j0) point is not enclosed by the Nyquist plot of L(s). j0) point. For improper transfer functions. then P L(s) that are at the origin. H-1-2 Systems with Improper Loop Transfer Functions Equation (H-8) is derived based on the condition that 13 0. 11 will always be given by Eq. that is. (H-12). s1s2 6s 52 v . the condition that the ( 1. and yet the system is unstable. it is easy to see that if the ( 1. EXAMPLE H-1 Consider that the loop transfer function of a control system is given by L1s2 s2 s1s2 s 1 6s 52 (H-13) j Im L L( jv)-plane v= –1 F 11 = –90° 0 Re L Enclosed area Figure H-2 Nyquist plot s2 s 1 of L1s2 . it has more poles than zeros.5Pv 2180° 90° 0. (H-8) becomes £ 11 For closed-loop stability. which is true only if L(s) is strictly proper. (H-11) becomes £ 11 Pv Since P denotes the number of poles of L(s) that are at the origin. when L(s) is of the minimum-phase type. Eq.H-4 Appendix H General Nyquist Criterion H-1-1 System with Minimum-Phase Loop Transfer Functions If L(s) is of the minimum-phase type. H-2 ILLUSTRATIVE EXAMPLES—GENERAL NYQUIST CRITERION MINIMUM AND NONMINIMUM TRANSFER FUNCTIONS In the following example we shall show that the Nyquist plot of a nonminimum-phase transfer function does not enclose the ( 1. Z 1Z 0 and P denotes the number of poles of (H-11) (H-12) 0. j0) point not be enclosed by the Nyquist plot is a necessary and sufficient condition for closed-loop stability. Thus. Eq. we can again use the method discussed in Section 9-6 by plotting the Nyquist plot of 1 L(s).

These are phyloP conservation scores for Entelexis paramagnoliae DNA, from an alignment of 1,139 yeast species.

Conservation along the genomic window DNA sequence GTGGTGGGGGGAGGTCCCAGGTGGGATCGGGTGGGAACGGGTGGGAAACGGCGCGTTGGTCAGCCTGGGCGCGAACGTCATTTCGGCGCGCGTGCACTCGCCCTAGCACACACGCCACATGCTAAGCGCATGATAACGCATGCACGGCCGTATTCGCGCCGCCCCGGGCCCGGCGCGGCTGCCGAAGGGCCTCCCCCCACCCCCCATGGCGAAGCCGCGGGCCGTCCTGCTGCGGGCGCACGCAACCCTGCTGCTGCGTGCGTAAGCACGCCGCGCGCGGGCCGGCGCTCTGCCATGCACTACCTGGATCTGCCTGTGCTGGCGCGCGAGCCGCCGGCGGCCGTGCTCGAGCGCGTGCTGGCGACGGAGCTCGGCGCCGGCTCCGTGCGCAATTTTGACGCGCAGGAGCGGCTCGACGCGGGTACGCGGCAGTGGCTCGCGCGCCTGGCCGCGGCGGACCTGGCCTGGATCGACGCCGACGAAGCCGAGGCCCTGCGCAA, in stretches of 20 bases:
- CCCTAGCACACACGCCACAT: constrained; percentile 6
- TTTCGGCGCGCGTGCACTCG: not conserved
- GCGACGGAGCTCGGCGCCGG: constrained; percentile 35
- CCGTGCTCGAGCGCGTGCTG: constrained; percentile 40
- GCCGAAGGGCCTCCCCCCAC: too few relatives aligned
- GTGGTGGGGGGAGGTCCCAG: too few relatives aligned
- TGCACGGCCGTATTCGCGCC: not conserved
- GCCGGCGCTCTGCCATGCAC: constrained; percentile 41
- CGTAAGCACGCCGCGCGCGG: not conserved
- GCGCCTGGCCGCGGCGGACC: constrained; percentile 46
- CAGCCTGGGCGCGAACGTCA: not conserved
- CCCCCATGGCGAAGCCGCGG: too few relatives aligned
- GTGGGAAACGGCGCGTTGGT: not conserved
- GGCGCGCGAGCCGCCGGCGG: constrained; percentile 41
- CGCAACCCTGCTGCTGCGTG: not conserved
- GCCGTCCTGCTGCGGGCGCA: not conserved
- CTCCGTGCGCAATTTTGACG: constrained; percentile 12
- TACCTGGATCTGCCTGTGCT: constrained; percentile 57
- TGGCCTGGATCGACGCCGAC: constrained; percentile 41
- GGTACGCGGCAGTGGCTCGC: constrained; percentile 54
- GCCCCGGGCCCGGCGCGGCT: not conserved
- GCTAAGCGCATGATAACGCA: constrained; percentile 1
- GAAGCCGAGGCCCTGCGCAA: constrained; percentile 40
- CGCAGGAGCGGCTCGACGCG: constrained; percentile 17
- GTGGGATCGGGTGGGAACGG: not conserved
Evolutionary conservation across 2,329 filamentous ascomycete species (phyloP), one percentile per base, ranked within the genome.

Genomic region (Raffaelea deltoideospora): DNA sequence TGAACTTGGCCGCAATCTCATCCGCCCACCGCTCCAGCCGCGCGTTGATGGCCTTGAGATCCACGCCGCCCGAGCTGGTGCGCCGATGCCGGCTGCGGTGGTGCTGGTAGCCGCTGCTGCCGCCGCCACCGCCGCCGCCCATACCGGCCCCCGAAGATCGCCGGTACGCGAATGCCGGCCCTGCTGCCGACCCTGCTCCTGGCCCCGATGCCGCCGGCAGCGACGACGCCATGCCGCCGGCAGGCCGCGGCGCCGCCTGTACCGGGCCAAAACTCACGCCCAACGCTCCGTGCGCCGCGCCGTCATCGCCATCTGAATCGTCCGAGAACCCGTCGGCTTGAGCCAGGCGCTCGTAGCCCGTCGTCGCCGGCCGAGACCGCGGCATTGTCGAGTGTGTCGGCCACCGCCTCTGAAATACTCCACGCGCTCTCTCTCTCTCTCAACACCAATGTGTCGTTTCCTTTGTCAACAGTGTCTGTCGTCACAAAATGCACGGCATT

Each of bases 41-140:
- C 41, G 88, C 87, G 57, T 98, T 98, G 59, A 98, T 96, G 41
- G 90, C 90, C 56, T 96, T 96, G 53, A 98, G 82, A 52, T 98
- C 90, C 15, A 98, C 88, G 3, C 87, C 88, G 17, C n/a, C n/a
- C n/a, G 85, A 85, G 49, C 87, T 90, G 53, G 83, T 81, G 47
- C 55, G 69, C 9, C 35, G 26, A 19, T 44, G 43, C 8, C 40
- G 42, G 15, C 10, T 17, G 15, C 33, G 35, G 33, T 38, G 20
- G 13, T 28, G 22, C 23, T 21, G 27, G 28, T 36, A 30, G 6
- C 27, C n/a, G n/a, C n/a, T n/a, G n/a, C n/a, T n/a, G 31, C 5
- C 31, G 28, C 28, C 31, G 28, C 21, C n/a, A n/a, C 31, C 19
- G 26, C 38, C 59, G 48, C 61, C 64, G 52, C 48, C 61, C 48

(H-14) The Nyquist plot of L(j ) for to 0 is plotted as shown in Fig. 1b2 K 7 240. Z must equal zero. from to 0. Thus. j0) point is not enclosed by the Nyquist plot. the loop transfer function of the system. Substituting these quantities into Eq. must equal 90 . which means that there are two closed-loop poles in the right-half s-plane. j0) point is to the right of the intersect as shown in Fig. the general Nyquist criterion does.H-2 Illustrative Examples Since L(s) has one pole at the origin. L( jv)-plane j Im L L( jv)-plane j Im L –1 F 11 = –90° v = 0 Re L v= –1 0 F 11 = +270° Re L Enclosed area Enclosed area 0 v (a) 0 v (b) Figure H-3 Nyquist plot of L1s2 s1s K 221s 102 . EXAMPLE H-2 Consider the system described in Example 9-1. in this case. the system would be unstable. but when the system is unstable. we get Z 2. we have Z 2. Substituting. 11 is indeed 90 .5Pv P2180° 450° H-5 2. and not 450 . (H-9). H-2. L(s). j0) point is to the left of the intersect of L( j ) with the real axis. the ( 1. 9-25. it does not tell how many characteristic equation roots are in the right-half plane. or (more easily observed when the critical point is enclosed). P 0. is given in Eq. However. thus. (H-16). (9-59). This means that the phasor drawn from the ( 1. Apparently. which means that the characteristic equation has two roots in the right-half s-plane. thus the last equation gives 11 90 . the Nyquist criterion with the “enclosure” test is easier to observe. j0) to the Nyquist plot. P 1 and P From Eq. or 90 in the CW direction.52180° (H-16) For closed-loop stability. we have £ 11 1Z 0. Now we shall apply the generalized Nyquist criterion to the system. L1 jv2 s1s K 221s 102 (H-15) The Nyquist plot of L( j ) is shown in Fig. Since L(s) is of the minimum-phase type. 11 is 270 . and is repeated below. then. since 11 is 90 . the closed-loop system is stable if the following condition is satisfied: £ 11 10. On the other hand. Substituting 11 90 into Eq. the ( 1. if the ( 1. for systems with minimum-phase loop transfer functions. 11 270 into Eq. and two poles in the right-half s-plane. 1a2 K 6 240. H-3(b) when the value of K is greater than 240. the system is unstable. . and it has one pole at the origin. P 1. It is shown in Example 9-1 that for closed-loop stability. Figure H-3(a) shows that if the ( 1. (9-82) and solving for Z. j0) point in the L( j )-plane must be to the left of the intersect of the Nyquist plot with the real axis. (H-11).